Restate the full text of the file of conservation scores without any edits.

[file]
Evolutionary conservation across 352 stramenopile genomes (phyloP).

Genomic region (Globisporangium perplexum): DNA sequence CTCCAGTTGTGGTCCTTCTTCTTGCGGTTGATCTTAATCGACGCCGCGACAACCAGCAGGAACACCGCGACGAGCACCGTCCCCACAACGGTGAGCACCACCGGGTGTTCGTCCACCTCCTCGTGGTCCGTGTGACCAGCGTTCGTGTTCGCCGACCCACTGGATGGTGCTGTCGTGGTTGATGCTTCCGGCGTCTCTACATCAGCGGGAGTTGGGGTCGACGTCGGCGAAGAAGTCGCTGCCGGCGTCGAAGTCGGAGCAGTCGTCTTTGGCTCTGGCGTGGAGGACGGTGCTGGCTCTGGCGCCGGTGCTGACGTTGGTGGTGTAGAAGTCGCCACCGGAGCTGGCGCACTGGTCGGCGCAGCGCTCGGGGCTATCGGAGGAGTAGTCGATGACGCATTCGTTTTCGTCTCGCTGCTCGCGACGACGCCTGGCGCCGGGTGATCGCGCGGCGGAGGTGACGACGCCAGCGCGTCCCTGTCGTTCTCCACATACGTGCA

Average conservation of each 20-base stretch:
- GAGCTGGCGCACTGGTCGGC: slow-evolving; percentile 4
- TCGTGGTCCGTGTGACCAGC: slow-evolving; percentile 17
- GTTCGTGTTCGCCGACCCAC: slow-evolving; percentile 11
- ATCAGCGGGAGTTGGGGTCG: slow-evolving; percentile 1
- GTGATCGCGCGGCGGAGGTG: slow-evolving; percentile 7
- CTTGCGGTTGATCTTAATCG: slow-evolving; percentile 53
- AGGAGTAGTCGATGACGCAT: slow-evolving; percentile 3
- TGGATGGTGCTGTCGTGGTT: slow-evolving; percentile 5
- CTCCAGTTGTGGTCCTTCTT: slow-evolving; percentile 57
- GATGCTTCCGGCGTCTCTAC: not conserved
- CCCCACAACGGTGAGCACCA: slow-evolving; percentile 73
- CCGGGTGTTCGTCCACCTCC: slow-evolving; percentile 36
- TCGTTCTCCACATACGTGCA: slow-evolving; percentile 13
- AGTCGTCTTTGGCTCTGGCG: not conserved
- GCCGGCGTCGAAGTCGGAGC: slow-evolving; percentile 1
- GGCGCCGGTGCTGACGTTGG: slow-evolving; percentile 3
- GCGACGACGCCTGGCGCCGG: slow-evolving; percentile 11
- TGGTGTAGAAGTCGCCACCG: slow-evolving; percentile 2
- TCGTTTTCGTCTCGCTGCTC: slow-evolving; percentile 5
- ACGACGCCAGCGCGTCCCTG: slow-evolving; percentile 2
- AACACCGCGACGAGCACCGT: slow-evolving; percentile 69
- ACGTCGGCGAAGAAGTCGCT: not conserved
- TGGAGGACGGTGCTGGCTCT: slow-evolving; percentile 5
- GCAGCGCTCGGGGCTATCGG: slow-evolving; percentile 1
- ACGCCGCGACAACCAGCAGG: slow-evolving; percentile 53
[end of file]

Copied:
Evolutionary conservation across 352 stramenopile genomes (phyloP).

Genomic region (Globisporangium perplexum): DNA sequence CTCCAGTTGTGGTCCTTCTTCTTGCGGTTGATCTTAATCGACGCCGCGACAACCAGCAGGAACACCGCGACGAGCACCGTCCCCACAACGGTGAGCACCACCGGGTGTTCGTCCACCTCCTCGTGGTCCGTGTGACCAGCGTTCGTGTTCGCCGACCCACTGGATGGTGCTGTCGTGGTTGATGCTTCCGGCGTCTCTACATCAGCGGGAGTTGGGGTCGACGTCGGCGAAGAAGTCGCTGCCGGCGTCGAAGTCGGAGCAGTCGTCTTTGGCTCTGGCGTGGAGGACGGTGCTGGCTCTGGCGCCGGTGCTGACGTTGGTGGTGTAGAAGTCGCCACCGGAGCTGGCGCACTGGTCGGCGCAGCGCTCGGGGCTATCGGAGGAGTAGTCGATGACGCATTCGTTTTCGTCTCGCTGCTCGCGACGACGCCTGGCGCCGGGTGATCGCGCGGCGGAGGTGACGACGCCAGCGCGTCCCTGTCGTTCTCCACATACGTGCA

Average conservation of each 20-base stretch:
- GAGCTGGCGCACTGGTCGGC: slow-evolving; percentile 4
- TCGTGGTCCGTGTGACCAGC: slow-evolving; percentile 17
- GTTCGTGTTCGCCGACCCAC: slow-evolving; percentile 11
- ATCAGCGGGAGTTGGGGTCG: slow-evolving; percentile 1
- GTGATCGCGCGGCGGAGGTG: slow-evolving; percentile 7
- CTTGCGGTTGATCTTAATCG: slow-evolving; percentile 53
- AGGAGTAGTCGATGACGCAT: slow-evolving; percentile 3
- TGGATGGTGCTGTCGTGGTT: slow-evolving; percentile 5
- CTCCAGTTGTGGTCCTTCTT: slow-evolving; percentile 57
- GATGCTTCCGGCGTCTCTAC: not conserved
- CCCCACAACGGTGAGCACCA: slow-evolving; percentile 73
- CCGGGTGTTCGTCCACCTCC: slow-evolving; percentile 36
- TCGTTCTCCACATACGTGCA: slow-evolving; percentile 13
- AGTCGTCTTTGGCTCTGGCG: not conserved
- GCCGGCGTCGAAGTCGGAGC: slow-evolving; percentile 1
- GGCGCCGGTGCTGACGTTGG: slow-evolving; percentile 3
- GCGACGACGCCTGGCGCCGG: slow-evolving; percentile 11
- TGGTGTAGAAGTCGCCACCG: slow-evolving; percentile 2
- TCGTTTTCGTCTCGCTGCTC: slow-evolving; percentile 5
- ACGACGCCAGCGCGTCCCTG: slow-evolving; percentile 2
- AACACCGCGACGAGCACCGT: slow-evolving; percentile 69
- ACGTCGGCGAAGAAGTCGCT: not conserved
- TGGAGGACGGTGCTGGCTCT: slow-evolving; percentile 5
- GCAGCGCTCGGGGCTATCGG: slow-evolving; percentile 1
- ACGCCGCGACAACCAGCAGG: slow-evolving; percentile 53